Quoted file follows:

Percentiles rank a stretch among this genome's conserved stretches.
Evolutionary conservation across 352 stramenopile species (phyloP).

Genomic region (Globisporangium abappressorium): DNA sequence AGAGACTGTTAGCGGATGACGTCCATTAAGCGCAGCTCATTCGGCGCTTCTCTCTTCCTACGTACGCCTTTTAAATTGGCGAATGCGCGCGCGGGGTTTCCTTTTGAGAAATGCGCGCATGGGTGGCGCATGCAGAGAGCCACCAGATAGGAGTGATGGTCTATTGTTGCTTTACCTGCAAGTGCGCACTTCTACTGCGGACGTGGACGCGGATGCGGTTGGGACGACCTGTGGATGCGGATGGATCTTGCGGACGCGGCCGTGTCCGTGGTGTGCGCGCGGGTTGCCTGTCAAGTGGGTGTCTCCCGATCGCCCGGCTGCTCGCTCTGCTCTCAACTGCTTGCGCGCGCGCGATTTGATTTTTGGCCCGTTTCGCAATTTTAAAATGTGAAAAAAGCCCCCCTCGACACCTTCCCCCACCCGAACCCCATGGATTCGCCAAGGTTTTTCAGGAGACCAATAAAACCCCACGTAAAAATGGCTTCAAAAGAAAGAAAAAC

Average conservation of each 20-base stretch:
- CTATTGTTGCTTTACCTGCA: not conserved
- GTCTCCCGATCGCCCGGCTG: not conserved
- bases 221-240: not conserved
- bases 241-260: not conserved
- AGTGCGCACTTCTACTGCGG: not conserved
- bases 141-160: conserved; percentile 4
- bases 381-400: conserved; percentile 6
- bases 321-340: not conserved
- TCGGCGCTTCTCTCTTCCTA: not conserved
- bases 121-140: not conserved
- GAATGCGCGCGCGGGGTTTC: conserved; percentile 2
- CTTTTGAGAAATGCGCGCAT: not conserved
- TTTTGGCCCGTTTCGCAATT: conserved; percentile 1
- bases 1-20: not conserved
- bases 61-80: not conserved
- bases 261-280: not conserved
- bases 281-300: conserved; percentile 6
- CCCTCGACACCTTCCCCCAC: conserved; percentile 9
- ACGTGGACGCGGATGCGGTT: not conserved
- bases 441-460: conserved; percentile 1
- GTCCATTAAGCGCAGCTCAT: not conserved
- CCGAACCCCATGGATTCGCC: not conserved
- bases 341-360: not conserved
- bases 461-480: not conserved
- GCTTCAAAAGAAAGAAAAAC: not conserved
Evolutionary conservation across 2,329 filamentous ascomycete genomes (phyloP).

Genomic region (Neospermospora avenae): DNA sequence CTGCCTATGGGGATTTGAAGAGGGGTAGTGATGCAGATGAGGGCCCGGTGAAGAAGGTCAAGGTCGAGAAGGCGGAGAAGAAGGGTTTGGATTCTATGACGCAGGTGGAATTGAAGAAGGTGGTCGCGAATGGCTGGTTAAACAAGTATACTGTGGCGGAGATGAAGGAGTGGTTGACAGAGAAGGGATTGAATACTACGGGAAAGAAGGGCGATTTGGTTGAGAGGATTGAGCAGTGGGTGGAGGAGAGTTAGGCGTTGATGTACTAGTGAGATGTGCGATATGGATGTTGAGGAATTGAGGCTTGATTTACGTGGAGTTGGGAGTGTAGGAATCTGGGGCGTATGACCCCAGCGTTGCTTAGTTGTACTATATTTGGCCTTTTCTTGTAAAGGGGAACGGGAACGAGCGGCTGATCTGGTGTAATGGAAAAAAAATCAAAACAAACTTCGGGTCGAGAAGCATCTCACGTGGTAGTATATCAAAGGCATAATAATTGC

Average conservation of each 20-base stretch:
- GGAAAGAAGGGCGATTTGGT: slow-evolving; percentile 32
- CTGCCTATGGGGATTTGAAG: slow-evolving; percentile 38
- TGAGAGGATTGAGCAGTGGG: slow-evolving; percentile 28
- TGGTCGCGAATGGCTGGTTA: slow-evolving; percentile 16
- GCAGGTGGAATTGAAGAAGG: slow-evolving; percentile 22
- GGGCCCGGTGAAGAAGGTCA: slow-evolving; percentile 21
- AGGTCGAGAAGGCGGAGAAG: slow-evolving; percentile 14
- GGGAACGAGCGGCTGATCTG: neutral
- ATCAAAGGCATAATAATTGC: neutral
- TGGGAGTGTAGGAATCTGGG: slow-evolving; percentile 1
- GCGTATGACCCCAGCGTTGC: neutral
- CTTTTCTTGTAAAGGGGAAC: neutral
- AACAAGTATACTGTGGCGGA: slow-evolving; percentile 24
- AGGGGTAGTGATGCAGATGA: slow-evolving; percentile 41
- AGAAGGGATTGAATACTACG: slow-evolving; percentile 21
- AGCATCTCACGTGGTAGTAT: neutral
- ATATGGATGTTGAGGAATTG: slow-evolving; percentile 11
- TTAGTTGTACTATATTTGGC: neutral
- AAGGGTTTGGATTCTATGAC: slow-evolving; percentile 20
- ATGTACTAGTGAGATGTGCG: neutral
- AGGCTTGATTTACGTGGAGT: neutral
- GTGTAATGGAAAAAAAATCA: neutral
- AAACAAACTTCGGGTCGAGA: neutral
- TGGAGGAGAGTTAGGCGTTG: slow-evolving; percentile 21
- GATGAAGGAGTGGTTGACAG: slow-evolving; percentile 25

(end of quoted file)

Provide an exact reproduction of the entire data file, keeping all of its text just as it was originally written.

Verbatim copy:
Percentiles rank a stretch among this genome's conserved stretches.
Evolutionary conservation across 352 stramenopile species (phyloP).

Genomic region (Globisporangium abappressorium): DNA sequence AGAGACTGTTAGCGGATGACGTCCATTAAGCGCAGCTCATTCGGCGCTTCTCTCTTCCTACGTACGCCTTTTAAATTGGCGAATGCGCGCGCGGGGTTTCCTTTTGAGAAATGCGCGCATGGGTGGCGCATGCAGAGAGCCACCAGATAGGAGTGATGGTCTATTGTTGCTTTACCTGCAAGTGCGCACTTCTACTGCGGACGTGGACGCGGATGCGGTTGGGACGACCTGTGGATGCGGATGGATCTTGCGGACGCGGCCGTGTCCGTGGTGTGCGCGCGGGTTGCCTGTCAAGTGGGTGTCTCCCGATCGCCCGGCTGCTCGCTCTGCTCTCAACTGCTTGCGCGCGCGCGATTTGATTTTTGGCCCGTTTCGCAATTTTAAAATGTGAAAAAAGCCCCCCTCGACACCTTCCCCCACCCGAACCCCATGGATTCGCCAAGGTTTTTCAGGAGACCAATAAAACCCCACGTAAAAATGGCTTCAAAAGAAAGAAAAAC

Average conservation of each 20-base stretch:
- CTATTGTTGCTTTACCTGCA: not conserved
- GTCTCCCGATCGCCCGGCTG: not conserved
- bases 221-240: not conserved
- bases 241-260: not conserved
- AGTGCGCACTTCTACTGCGG: not conserved
- bases 141-160: conserved; percentile 4
- bases 381-400: conserved; percentile 6
- bases 321-340: not conserved
- TCGGCGCTTCTCTCTTCCTA: not conserved
- bases 121-140: not conserved
- GAATGCGCGCGCGGGGTTTC: conserved; percentile 2
- CTTTTGAGAAATGCGCGCAT: not conserved
- TTTTGGCCCGTTTCGCAATT: conserved; percentile 1
- bases 1-20: not conserved
- bases 61-80: not conserved
- bases 261-280: not conserved
- bases 281-300: conserved; percentile 6
- CCCTCGACACCTTCCCCCAC: conserved; percentile 9
- ACGTGGACGCGGATGCGGTT: not conserved
- bases 441-460: conserved; percentile 1
- GTCCATTAAGCGCAGCTCAT: not conserved
- CCGAACCCCATGGATTCGCC: not conserved
- bases 341-360: not conserved
- bases 461-480: not conserved
- GCTTCAAAAGAAAGAAAAAC: not conserved
Evolutionary conservation across 2,329 filamentous ascomycete genomes (phyloP).

Genomic region (Neospermospora avenae): DNA sequence CTGCCTATGGGGATTTGAAGAGGGGTAGTGATGCAGATGAGGGCCCGGTGAAGAAGGTCAAGGTCGAGAAGGCGGAGAAGAAGGGTTTGGATTCTATGACGCAGGTGGAATTGAAGAAGGTGGTCGCGAATGGCTGGTTAAACAAGTATACTGTGGCGGAGATGAAGGAGTGGTTGACAGAGAAGGGATTGAATACTACGGGAAAGAAGGGCGATTTGGTTGAGAGGATTGAGCAGTGGGTGGAGGAGAGTTAGGCGTTGATGTACTAGTGAGATGTGCGATATGGATGTTGAGGAATTGAGGCTTGATTTACGTGGAGTTGGGAGTGTAGGAATCTGGGGCGTATGACCCCAGCGTTGCTTAGTTGTACTATATTTGGCCTTTTCTTGTAAAGGGGAACGGGAACGAGCGGCTGATCTGGTGTAATGGAAAAAAAATCAAAACAAACTTCGGGTCGAGAAGCATCTCACGTGGTAGTATATCAAAGGCATAATAATTGC

Average conservation of each 20-base stretch:
- GGAAAGAAGGGCGATTTGGT: slow-evolving; percentile 32
- CTGCCTATGGGGATTTGAAG: slow-evolving; percentile 38
- TGAGAGGATTGAGCAGTGGG: slow-evolving; percentile 28
- TGGTCGCGAATGGCTGGTTA: slow-evolving; percentile 16
- GCAGGTGGAATTGAAGAAGG: slow-evolving; percentile 22
- GGGCCCGGTGAAGAAGGTCA: slow-evolving; percentile 21
- AGGTCGAGAAGGCGGAGAAG: slow-evolving; percentile 14
- GGGAACGAGCGGCTGATCTG: neutral
- ATCAAAGGCATAATAATTGC: neutral
- TGGGAGTGTAGGAATCTGGG: slow-evolving; percentile 1
- GCGTATGACCCCAGCGTTGC: neutral
- CTTTTCTTGTAAAGGGGAAC: neutral
- AACAAGTATACTGTGGCGGA: slow-evolving; percentile 24
- AGGGGTAGTGATGCAGATGA: slow-evolving; percentile 41
- AGAAGGGATTGAATACTACG: slow-evolving; percentile 21
- AGCATCTCACGTGGTAGTAT: neutral
- ATATGGATGTTGAGGAATTG: slow-evolving; percentile 11
- TTAGTTGTACTATATTTGGC: neutral
- AAGGGTTTGGATTCTATGAC: slow-evolving; percentile 20
- ATGTACTAGTGAGATGTGCG: neutral
- AGGCTTGATTTACGTGGAGT: neutral
- GTGTAATGGAAAAAAAATCA: neutral
- AAACAAACTTCGGGTCGAGA: neutral
- TGGAGGAGAGTTAGGCGTTG: slow-evolving; percentile 21
- GATGAAGGAGTGGTTGACAG: slow-evolving; percentile 25